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Spatial reorientation experiments for NMR of solids and partially oriented liquids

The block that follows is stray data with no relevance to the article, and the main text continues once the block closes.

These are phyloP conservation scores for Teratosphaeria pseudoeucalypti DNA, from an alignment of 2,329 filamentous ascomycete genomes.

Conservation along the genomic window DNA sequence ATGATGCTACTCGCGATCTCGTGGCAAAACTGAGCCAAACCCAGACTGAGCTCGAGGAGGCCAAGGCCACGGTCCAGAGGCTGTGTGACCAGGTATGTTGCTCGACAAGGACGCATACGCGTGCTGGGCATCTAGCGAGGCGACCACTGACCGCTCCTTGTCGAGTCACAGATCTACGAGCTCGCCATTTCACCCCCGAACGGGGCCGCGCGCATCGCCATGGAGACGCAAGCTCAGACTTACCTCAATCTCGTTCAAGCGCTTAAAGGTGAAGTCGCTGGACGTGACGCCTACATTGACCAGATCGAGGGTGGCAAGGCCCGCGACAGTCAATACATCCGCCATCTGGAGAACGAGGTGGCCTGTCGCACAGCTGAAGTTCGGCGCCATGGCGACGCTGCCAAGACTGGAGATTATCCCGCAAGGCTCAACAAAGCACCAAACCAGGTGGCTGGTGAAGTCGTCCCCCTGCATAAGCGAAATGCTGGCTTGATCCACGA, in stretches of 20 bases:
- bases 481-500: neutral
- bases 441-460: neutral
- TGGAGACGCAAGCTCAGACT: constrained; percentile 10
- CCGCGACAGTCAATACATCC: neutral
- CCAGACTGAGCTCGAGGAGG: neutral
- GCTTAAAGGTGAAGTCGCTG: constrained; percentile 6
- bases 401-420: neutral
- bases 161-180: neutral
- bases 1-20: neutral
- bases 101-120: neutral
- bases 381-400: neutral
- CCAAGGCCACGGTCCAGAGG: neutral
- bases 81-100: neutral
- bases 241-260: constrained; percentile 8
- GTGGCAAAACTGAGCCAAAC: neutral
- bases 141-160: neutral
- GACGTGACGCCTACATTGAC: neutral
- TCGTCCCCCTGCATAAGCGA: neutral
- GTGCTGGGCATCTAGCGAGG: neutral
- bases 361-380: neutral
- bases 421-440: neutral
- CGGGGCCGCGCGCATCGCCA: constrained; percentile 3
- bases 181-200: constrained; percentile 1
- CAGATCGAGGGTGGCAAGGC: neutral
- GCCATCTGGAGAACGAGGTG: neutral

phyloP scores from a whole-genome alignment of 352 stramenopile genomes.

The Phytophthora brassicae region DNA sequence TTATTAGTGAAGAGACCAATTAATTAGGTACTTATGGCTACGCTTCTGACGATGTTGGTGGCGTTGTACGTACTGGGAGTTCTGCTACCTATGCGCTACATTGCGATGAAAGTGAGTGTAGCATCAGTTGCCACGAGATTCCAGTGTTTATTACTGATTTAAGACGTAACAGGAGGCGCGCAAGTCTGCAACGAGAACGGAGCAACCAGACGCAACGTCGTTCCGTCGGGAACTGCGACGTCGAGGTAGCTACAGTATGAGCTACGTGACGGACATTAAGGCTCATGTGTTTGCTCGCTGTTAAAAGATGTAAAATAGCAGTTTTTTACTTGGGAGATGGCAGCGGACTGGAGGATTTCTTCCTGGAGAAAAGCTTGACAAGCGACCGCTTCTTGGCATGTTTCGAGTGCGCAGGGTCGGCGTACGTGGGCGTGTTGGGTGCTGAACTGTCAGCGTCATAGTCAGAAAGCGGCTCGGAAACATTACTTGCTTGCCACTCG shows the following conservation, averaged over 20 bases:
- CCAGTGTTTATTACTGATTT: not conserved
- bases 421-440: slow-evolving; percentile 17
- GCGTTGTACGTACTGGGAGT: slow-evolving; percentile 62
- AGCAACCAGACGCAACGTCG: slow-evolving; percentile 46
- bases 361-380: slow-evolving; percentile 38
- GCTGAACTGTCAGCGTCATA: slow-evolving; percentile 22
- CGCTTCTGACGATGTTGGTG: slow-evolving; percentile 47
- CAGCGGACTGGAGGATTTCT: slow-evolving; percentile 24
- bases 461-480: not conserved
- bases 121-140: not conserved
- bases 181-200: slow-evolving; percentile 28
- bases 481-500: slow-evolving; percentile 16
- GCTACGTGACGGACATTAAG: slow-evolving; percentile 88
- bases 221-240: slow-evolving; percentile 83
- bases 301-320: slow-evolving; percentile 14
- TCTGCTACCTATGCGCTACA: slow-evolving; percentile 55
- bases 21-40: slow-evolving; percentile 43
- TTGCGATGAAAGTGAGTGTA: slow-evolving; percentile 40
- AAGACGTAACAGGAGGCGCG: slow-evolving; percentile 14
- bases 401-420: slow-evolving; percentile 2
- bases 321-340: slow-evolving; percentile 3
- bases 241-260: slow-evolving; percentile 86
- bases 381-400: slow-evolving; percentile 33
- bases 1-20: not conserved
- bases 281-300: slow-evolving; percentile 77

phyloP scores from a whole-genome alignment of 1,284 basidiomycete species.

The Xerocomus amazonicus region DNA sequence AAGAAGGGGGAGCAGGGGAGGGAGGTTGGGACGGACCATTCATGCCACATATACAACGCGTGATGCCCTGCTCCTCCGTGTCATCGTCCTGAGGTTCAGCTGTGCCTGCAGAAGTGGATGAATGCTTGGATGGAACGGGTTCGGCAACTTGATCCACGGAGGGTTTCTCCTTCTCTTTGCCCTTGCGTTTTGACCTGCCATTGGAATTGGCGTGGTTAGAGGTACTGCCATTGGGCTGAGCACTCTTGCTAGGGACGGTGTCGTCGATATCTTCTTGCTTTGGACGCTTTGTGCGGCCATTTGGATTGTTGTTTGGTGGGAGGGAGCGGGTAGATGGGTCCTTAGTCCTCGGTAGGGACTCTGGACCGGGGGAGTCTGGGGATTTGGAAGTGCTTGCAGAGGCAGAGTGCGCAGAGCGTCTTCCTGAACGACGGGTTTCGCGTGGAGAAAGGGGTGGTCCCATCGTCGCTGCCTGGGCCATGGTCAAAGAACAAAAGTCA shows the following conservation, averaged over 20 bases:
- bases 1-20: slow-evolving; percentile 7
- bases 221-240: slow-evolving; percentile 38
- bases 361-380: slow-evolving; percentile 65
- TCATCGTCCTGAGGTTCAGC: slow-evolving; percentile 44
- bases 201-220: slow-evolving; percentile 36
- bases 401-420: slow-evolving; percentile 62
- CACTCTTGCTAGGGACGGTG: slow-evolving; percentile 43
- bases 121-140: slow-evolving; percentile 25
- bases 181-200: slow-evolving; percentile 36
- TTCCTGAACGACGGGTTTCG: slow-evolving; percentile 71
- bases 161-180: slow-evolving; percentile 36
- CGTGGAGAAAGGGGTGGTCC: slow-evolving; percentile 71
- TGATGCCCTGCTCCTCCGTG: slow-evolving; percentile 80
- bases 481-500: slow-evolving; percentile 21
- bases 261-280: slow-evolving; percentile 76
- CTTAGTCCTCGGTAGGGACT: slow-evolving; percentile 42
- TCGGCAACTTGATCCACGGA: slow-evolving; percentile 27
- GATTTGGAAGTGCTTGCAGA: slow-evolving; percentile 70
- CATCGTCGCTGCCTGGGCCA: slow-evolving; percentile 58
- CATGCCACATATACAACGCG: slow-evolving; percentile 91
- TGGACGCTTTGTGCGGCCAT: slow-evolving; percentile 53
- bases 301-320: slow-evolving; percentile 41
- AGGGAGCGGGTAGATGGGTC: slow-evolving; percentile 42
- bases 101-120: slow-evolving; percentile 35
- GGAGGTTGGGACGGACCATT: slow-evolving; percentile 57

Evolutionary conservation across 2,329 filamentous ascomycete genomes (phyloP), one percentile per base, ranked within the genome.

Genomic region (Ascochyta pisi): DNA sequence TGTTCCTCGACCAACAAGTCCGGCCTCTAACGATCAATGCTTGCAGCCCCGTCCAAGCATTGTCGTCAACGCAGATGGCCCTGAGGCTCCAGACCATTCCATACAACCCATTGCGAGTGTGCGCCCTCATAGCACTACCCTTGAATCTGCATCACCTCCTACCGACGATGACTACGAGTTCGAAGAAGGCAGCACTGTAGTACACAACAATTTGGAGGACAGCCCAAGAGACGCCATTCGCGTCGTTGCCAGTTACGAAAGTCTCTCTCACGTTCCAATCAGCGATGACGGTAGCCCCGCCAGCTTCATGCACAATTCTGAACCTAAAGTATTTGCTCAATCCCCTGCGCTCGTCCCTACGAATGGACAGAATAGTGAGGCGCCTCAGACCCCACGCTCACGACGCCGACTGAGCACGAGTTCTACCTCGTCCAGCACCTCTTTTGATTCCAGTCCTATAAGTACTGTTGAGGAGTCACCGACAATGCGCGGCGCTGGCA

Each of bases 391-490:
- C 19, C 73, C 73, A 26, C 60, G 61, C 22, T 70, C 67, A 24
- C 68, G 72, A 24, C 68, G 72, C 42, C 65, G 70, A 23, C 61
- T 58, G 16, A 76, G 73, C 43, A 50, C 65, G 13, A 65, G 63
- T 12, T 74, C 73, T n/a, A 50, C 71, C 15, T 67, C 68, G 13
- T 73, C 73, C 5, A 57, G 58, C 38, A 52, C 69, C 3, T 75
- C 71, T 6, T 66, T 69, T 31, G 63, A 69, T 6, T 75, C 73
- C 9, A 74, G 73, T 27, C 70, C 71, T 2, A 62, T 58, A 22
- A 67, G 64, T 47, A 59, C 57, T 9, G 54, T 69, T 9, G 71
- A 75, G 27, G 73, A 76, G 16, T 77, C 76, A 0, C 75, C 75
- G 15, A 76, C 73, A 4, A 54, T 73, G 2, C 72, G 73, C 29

Motional reorientation experiments are extensions of Magic Angle Spinning (MAS) where the rotor axis is changed in order to average out, reintroduce, or scale anisotropic interactions (e.g. dipolar couplings, quadrupolar interactions or chemical shift anisotropies). This review focuses on Variable Angle Spinning (VAS), Switched Angle Spinning (SAS), and Dynamic Angle Spinning (DAS), all of which involve spinning at two or more different angles sequentially, either in successive experiments or during a multidimensional experiment. In all of these experiments, anisotropic terms in the Hamiltonian are scaled by changing the orientation of the spinning sample relative to the static magnetic field. These experiments vary in experimental complexity and instrumentation requirements. In VAS, many one-dimensional spectra are collected as a function of spinning angle. In SAS, dipolar couplings and/or chemical shift anisotropies are reintroduced by switching the sample between two different angles, often 0° or 90° and the magic angle, yielding a two-dimensional isotropic-anisotropic correlation spectrum. Dynamic Angle Spinning (DAS) is a related experiment that is used to simultaneously average out the first- and second-order quadrupolar interactions, which cannot be accomplished by spinning at any unique rotor angle in physical space. Although motional reorientation experiments generally require specialized instrumentation and data analysis schemes, some are accessible with only minor modification of standard MAS probes. In this review, the mechanics of each type of experiment are described, with representative examples. Current and historical probe and coil designs are discussed from the standpoint of how each one accomplishes the particular objectives of the experiment(s) it was designed to perform. Finally, applications to inorganic materials and liquid crystals, which present very different experimental challenges, are discussed. The review concludes with perspectives on how motional reorientation experiments can be applied to current problems in chemistry, molecular biology, and materials science, given the many advances in high-field NMR magnets, fast spinning, and sample preparation realized in recent years.

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